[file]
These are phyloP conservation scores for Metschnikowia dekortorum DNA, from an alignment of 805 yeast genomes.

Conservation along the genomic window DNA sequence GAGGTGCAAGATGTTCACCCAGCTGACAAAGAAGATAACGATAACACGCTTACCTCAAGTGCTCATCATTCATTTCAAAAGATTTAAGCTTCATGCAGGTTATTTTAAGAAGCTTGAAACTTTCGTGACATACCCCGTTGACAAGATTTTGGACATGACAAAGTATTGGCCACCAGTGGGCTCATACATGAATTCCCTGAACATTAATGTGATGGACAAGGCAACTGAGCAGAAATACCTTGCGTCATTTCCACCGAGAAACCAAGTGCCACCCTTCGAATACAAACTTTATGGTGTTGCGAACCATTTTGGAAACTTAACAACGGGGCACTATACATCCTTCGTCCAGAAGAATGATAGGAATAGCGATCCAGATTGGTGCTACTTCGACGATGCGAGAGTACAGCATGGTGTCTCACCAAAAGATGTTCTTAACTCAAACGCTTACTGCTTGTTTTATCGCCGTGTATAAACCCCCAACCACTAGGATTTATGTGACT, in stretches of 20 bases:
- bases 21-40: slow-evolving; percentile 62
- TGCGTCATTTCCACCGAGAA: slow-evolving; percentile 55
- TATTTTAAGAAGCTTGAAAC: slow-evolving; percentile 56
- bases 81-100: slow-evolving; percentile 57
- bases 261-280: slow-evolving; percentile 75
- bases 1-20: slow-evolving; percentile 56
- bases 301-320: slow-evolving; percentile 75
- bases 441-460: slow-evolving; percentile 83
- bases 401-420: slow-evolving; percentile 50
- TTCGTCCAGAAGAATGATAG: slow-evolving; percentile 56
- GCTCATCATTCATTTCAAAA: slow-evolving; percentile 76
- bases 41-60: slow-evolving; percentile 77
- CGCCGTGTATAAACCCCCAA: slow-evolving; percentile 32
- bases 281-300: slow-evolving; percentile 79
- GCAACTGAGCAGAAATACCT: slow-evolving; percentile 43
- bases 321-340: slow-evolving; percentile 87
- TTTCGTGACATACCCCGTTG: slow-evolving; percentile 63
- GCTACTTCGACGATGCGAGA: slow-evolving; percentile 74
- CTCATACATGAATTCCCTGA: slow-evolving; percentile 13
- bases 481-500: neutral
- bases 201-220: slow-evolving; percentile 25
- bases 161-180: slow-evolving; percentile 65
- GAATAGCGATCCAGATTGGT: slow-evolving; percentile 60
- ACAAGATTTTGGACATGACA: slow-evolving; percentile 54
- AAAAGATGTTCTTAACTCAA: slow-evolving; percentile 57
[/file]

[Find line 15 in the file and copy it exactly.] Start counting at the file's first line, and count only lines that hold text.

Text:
- CGCCGTGTATAAACCCCCAA: slow-evolving; percentile 32